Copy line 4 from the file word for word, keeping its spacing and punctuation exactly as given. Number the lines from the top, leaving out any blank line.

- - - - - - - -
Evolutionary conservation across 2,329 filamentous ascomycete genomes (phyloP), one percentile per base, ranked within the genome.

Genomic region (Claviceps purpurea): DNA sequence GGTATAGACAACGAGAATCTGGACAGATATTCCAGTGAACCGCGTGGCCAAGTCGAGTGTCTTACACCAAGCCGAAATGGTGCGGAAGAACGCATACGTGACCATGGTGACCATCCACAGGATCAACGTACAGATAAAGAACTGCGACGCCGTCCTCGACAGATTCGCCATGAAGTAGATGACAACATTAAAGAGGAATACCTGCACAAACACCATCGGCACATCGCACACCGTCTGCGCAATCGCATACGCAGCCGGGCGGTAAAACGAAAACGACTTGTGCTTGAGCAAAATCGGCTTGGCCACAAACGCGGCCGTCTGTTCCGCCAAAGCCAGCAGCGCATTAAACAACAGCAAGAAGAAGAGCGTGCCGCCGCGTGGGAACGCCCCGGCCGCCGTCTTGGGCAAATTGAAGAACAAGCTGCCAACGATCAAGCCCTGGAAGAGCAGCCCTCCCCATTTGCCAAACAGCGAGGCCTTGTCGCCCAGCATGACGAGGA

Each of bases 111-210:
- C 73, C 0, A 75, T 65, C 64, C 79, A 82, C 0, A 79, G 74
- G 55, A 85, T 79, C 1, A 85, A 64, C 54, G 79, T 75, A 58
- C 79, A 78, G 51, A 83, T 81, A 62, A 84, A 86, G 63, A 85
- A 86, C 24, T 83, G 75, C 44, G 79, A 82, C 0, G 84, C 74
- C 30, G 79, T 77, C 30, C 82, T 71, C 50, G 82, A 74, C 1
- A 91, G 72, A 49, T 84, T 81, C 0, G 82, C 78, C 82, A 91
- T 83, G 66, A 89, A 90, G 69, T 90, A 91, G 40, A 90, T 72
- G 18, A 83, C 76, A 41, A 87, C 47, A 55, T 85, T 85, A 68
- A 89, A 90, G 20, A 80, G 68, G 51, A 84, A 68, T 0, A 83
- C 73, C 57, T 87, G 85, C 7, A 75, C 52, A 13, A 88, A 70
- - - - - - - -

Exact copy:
- C 73, C 0, A 75, T 65, C 64, C 79, A 82, C 0, A 79, G 74